Wednesday, June 24, 2009

The Resurgence of Lyle Overbay

For the past two season, Lyle Overbay has been a favourite target of the Jay-bashing “fans.” You’d read him referred to as Lyle Double-Play or Lyle Overpaid. After he came over from the Brewers in 2006, Overbay posted his best season ever, 0.312/0.372/0.508, with 46 doubles – his second best season in that category after his 53 in ’04 – and his only season with over 20 HR. He had 92 RBI that year and his OPS+ was 125.

So far this season, Lyle has posted 0.282/0.399/0.540, which results in an OPS of 0.939, compared to 2006’s 0.880, and his OPS+ is 146, highest on the team. He is on pace for 37 doubles, 21 HR and 94 RBI, and over half of his RBI have been with 2 out.

Even better is his performance with runners on base. He is the only Jay with more 2-out RBI than Runners Left in Scoring Position with 2 Out. He is third on the team cashing in base runners with 32 out of a possible 112. Only Lind (34 out of 163) and Hill (33 out of 186) have driven in more. His rate of cashing in 28.6% of base runners is by far the best on the team with Rod Barajas second at 22.3%. (Note: Runners on base when the batter walks are not counted in this analysis.)

In 2006, his best season as a Jay, Overbay’s Win Probability Added (WPA) was just under 2, meaning that in aggregate, he added 4 wins to the Jay’s record. This year, he’s on pace to better that by 50%.

Sunday, June 14, 2009

After 60 games

My post-60 game analysis is a bit late – we’re at 64 games now – but I was trying to get a better source for the data that I am using for this analysis.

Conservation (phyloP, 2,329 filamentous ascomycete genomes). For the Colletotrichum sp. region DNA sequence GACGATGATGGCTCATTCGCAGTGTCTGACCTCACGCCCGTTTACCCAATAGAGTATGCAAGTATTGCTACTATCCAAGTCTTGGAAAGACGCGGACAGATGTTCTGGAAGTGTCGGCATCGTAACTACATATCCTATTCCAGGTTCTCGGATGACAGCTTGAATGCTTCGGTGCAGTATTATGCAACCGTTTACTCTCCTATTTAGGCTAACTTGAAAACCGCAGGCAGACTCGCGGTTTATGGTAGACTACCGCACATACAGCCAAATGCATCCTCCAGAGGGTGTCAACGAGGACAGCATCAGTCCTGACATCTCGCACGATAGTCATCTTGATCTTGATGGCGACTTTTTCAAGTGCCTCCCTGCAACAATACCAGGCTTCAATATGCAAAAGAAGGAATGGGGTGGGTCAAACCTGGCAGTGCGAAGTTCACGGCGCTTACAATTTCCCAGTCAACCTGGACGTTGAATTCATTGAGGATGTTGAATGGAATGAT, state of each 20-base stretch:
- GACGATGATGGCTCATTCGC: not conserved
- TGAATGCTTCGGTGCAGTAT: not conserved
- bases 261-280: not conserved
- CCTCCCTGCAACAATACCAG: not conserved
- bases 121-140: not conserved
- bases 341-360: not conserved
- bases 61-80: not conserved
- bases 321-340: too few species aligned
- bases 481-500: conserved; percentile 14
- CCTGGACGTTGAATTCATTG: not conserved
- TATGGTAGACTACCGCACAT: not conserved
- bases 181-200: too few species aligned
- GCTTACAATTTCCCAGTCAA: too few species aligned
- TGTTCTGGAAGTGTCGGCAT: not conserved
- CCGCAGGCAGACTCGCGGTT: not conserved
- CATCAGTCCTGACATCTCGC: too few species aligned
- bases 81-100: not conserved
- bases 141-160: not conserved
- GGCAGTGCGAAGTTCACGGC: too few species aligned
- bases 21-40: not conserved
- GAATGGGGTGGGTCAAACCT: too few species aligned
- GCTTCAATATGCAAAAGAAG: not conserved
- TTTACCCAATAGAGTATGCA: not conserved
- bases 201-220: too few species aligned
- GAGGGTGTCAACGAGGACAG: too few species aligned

Specifically, the data I am referring to is Win Probability Added (WPA). What is WPA? When the game starts between two equally matched teams on a neutral field, each team has a 50% chance to win the game. (This is referred to as the Win Expectancy) If the visiting team’s leadoff hitter, Lyle Leadoff, hits a home run, now the probabilities of winning have changed. The visiting team now would have a better than 50% chance of winning and the home team’s chances are now less than 50%. The change in probabilities is the WPA. The increase in the visiting team’s winning probability is credited to Lyle Leadoff, while at the home team’s pitcher, Sherman Shagwell, is credited with the home team’s decrease in their probability of winning. This is repeated for every play. At the end of the game, the total of the individual WPA’s for the winning team will be 50% - since they started with a 50% chance of winning the highest the probability can go is 100%, when the game is over. Likewise, the sum of the individual WPA’s on the losing team is -50%, as their probability of winning dropped from 50% at the outset to 0% at the end of the game.